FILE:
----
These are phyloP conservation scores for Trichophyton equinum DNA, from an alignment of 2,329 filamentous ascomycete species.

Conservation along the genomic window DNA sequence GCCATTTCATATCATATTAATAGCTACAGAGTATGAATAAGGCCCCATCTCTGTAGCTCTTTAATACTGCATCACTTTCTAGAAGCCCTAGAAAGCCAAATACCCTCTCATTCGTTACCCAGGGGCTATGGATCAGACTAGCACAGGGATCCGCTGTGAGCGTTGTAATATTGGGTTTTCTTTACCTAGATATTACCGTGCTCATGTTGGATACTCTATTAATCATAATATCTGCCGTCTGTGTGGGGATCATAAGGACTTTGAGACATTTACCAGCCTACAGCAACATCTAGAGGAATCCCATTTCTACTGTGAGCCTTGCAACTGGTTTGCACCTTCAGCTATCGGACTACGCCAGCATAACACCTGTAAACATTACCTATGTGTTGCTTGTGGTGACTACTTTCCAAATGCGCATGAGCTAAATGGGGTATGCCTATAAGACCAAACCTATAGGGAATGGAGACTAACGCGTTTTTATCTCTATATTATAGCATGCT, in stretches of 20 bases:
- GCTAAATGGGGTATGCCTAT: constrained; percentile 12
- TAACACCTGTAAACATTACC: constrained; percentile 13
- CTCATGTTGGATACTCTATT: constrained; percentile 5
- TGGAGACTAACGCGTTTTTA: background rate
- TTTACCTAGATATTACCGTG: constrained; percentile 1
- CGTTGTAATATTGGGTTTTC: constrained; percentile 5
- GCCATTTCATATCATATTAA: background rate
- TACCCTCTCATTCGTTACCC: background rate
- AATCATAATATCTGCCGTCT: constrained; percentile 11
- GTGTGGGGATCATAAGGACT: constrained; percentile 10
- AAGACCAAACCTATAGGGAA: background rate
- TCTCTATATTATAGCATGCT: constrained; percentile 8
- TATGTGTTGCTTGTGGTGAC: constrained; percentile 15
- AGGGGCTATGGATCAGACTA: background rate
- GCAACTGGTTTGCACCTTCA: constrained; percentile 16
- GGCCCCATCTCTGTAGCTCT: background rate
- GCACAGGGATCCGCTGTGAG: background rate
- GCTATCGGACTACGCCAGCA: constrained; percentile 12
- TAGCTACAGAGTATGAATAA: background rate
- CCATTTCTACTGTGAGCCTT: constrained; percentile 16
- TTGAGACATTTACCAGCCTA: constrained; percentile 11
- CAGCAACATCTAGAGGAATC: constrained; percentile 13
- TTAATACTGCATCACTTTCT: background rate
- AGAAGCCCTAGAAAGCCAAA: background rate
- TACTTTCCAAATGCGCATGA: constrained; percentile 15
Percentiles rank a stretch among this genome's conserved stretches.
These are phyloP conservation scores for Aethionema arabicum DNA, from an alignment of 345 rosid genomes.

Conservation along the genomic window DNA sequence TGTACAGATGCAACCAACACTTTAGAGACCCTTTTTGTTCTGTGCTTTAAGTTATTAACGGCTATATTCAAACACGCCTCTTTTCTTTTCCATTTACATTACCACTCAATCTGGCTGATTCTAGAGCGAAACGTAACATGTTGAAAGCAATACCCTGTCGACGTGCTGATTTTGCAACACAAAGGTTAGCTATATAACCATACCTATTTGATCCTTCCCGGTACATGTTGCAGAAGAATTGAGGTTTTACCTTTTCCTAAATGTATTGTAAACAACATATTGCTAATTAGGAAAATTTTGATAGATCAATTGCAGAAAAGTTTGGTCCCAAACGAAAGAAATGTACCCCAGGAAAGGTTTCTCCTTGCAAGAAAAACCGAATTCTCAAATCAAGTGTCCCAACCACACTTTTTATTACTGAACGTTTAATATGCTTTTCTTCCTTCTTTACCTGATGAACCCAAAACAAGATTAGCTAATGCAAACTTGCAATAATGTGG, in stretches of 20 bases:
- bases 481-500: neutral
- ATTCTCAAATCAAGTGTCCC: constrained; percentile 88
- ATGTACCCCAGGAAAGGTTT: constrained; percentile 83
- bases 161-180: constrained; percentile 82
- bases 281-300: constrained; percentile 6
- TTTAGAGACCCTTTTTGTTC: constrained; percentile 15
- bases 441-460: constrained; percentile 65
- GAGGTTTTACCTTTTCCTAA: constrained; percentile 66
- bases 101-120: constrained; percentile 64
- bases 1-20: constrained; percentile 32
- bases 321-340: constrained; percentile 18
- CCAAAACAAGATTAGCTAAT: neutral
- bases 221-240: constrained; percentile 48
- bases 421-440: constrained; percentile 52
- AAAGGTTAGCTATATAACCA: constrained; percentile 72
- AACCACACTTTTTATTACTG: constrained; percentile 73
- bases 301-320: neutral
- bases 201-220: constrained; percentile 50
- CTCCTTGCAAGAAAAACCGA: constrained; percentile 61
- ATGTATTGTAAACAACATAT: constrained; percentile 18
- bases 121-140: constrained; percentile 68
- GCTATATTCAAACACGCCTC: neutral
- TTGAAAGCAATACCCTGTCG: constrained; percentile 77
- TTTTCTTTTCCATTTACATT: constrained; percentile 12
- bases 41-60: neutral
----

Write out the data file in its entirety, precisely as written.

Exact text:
These are phyloP conservation scores for Trichophyton equinum DNA, from an alignment of 2,329 filamentous ascomycete species.

Conservation along the genomic window DNA sequence GCCATTTCATATCATATTAATAGCTACAGAGTATGAATAAGGCCCCATCTCTGTAGCTCTTTAATACTGCATCACTTTCTAGAAGCCCTAGAAAGCCAAATACCCTCTCATTCGTTACCCAGGGGCTATGGATCAGACTAGCACAGGGATCCGCTGTGAGCGTTGTAATATTGGGTTTTCTTTACCTAGATATTACCGTGCTCATGTTGGATACTCTATTAATCATAATATCTGCCGTCTGTGTGGGGATCATAAGGACTTTGAGACATTTACCAGCCTACAGCAACATCTAGAGGAATCCCATTTCTACTGTGAGCCTTGCAACTGGTTTGCACCTTCAGCTATCGGACTACGCCAGCATAACACCTGTAAACATTACCTATGTGTTGCTTGTGGTGACTACTTTCCAAATGCGCATGAGCTAAATGGGGTATGCCTATAAGACCAAACCTATAGGGAATGGAGACTAACGCGTTTTTATCTCTATATTATAGCATGCT, in stretches of 20 bases:
- GCTAAATGGGGTATGCCTAT: constrained; percentile 12
- TAACACCTGTAAACATTACC: constrained; percentile 13
- CTCATGTTGGATACTCTATT: constrained; percentile 5
- TGGAGACTAACGCGTTTTTA: background rate
- TTTACCTAGATATTACCGTG: constrained; percentile 1
- CGTTGTAATATTGGGTTTTC: constrained; percentile 5
- GCCATTTCATATCATATTAA: background rate
- TACCCTCTCATTCGTTACCC: background rate
- AATCATAATATCTGCCGTCT: constrained; percentile 11
- GTGTGGGGATCATAAGGACT: constrained; percentile 10
- AAGACCAAACCTATAGGGAA: background rate
- TCTCTATATTATAGCATGCT: constrained; percentile 8
- TATGTGTTGCTTGTGGTGAC: constrained; percentile 15
- AGGGGCTATGGATCAGACTA: background rate
- GCAACTGGTTTGCACCTTCA: constrained; percentile 16
- GGCCCCATCTCTGTAGCTCT: background rate
- GCACAGGGATCCGCTGTGAG: background rate
- GCTATCGGACTACGCCAGCA: constrained; percentile 12
- TAGCTACAGAGTATGAATAA: background rate
- CCATTTCTACTGTGAGCCTT: constrained; percentile 16
- TTGAGACATTTACCAGCCTA: constrained; percentile 11
- CAGCAACATCTAGAGGAATC: constrained; percentile 13
- TTAATACTGCATCACTTTCT: background rate
- AGAAGCCCTAGAAAGCCAAA: background rate
- TACTTTCCAAATGCGCATGA: constrained; percentile 15
Percentiles rank a stretch among this genome's conserved stretches.
These are phyloP conservation scores for Aethionema arabicum DNA, from an alignment of 345 rosid genomes.

Conservation along the genomic window DNA sequence TGTACAGATGCAACCAACACTTTAGAGACCCTTTTTGTTCTGTGCTTTAAGTTATTAACGGCTATATTCAAACACGCCTCTTTTCTTTTCCATTTACATTACCACTCAATCTGGCTGATTCTAGAGCGAAACGTAACATGTTGAAAGCAATACCCTGTCGACGTGCTGATTTTGCAACACAAAGGTTAGCTATATAACCATACCTATTTGATCCTTCCCGGTACATGTTGCAGAAGAATTGAGGTTTTACCTTTTCCTAAATGTATTGTAAACAACATATTGCTAATTAGGAAAATTTTGATAGATCAATTGCAGAAAAGTTTGGTCCCAAACGAAAGAAATGTACCCCAGGAAAGGTTTCTCCTTGCAAGAAAAACCGAATTCTCAAATCAAGTGTCCCAACCACACTTTTTATTACTGAACGTTTAATATGCTTTTCTTCCTTCTTTACCTGATGAACCCAAAACAAGATTAGCTAATGCAAACTTGCAATAATGTGG, in stretches of 20 bases:
- bases 481-500: neutral
- ATTCTCAAATCAAGTGTCCC: constrained; percentile 88
- ATGTACCCCAGGAAAGGTTT: constrained; percentile 83
- bases 161-180: constrained; percentile 82
- bases 281-300: constrained; percentile 6
- TTTAGAGACCCTTTTTGTTC: constrained; percentile 15
- bases 441-460: constrained; percentile 65
- GAGGTTTTACCTTTTCCTAA: constrained; percentile 66
- bases 101-120: constrained; percentile 64
- bases 1-20: constrained; percentile 32
- bases 321-340: constrained; percentile 18
- CCAAAACAAGATTAGCTAAT: neutral
- bases 221-240: constrained; percentile 48
- bases 421-440: constrained; percentile 52
- AAAGGTTAGCTATATAACCA: constrained; percentile 72
- AACCACACTTTTTATTACTG: constrained; percentile 73
- bases 301-320: neutral
- bases 201-220: constrained; percentile 50
- CTCCTTGCAAGAAAAACCGA: constrained; percentile 61
- ATGTATTGTAAACAACATAT: constrained; percentile 18
- bases 121-140: constrained; percentile 68
- GCTATATTCAAACACGCCTC: neutral
- TTGAAAGCAATACCCTGTCG: constrained; percentile 77
- TTTTCTTTTCCATTTACATT: constrained; percentile 12
- bases 41-60: neutral